Tuesday, June 26, 2012

German court bans religious infant circumcision

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Flowchart: “Should I circumcise my newborn son?” → “No.”

A German court has done what courts in the U.S. failed to and outright declared that parents’ religious freedom doesn’t entail the right to slice up their infants’ genitals before they’re old enough to have any say in the matter:

The regional court in Cologne, western Germany, ruled that the "fundamental right of the child to bodily integrity outweighed the fundamental rights of the parents."

"The religious freedom of the parents and their right to educate their child would not be unacceptably compromised, if they were obliged to wait until the child could himself decide to be circumcised," the court added.

Bravissimo! A perfect encapsulation of all the relevant arguments made by anti-circumcision advocates for years: that having the right to believe in whatever they wants does not – or damn well should not – give people the right to do whatever they want to their children’s bodies as if they were possessions in need of a retooling. Circumcision should be perfectly legal in the same regard as permanent tattoos or body piercing: as personal decisions that people can make once they’re old enough to decide for themselves.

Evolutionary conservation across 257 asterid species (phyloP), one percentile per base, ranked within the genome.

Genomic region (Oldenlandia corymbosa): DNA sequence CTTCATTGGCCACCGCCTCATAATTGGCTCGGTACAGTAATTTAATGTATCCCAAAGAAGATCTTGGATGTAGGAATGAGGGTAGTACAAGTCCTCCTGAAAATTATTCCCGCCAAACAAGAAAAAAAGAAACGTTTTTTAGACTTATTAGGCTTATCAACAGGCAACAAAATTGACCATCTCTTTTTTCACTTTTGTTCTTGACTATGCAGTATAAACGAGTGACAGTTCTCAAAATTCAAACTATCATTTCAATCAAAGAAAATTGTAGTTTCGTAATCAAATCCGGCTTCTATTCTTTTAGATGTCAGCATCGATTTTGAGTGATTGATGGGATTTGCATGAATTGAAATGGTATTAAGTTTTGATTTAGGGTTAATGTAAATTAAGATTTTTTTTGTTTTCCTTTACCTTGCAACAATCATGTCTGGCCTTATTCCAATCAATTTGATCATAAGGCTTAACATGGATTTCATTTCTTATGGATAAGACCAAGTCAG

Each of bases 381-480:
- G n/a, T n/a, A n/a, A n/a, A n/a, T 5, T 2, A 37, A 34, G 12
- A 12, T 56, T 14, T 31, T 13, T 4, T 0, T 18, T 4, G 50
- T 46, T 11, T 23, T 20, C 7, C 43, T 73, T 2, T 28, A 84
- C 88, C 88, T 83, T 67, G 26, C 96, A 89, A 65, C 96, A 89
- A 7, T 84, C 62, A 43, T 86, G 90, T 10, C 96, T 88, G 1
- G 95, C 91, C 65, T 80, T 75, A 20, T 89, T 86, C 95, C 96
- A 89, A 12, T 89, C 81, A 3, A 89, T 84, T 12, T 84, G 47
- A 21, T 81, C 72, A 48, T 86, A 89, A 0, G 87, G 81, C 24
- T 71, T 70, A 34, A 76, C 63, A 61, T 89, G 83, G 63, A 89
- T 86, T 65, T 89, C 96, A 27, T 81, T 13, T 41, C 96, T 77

But of course, none of that stops the whingers from taking up the “religious persecution!” mantle:

“The Court’s decision is unacceptable and gravely violates religious freedom,” says Rabbi Aryeh Goldberg, vice president of the Rabbinical Center of Europe. “The decision is contrary to human rights charter of the European Union, to which the German legal system is committed, and undermines the basic right to worship in the German Constitution.”

Some people just won’t stop bitching until they’ve earned the legal right to do whatever the hell they want to anyone else for any reason they choose, so long as they can shroud it all in the tired cloak of “religious liberty”. Thankfully, at least one court was willing to call out their bullshit and give these self-righteous cranks a little dose of that secular reality.

(via Joe. My. God.)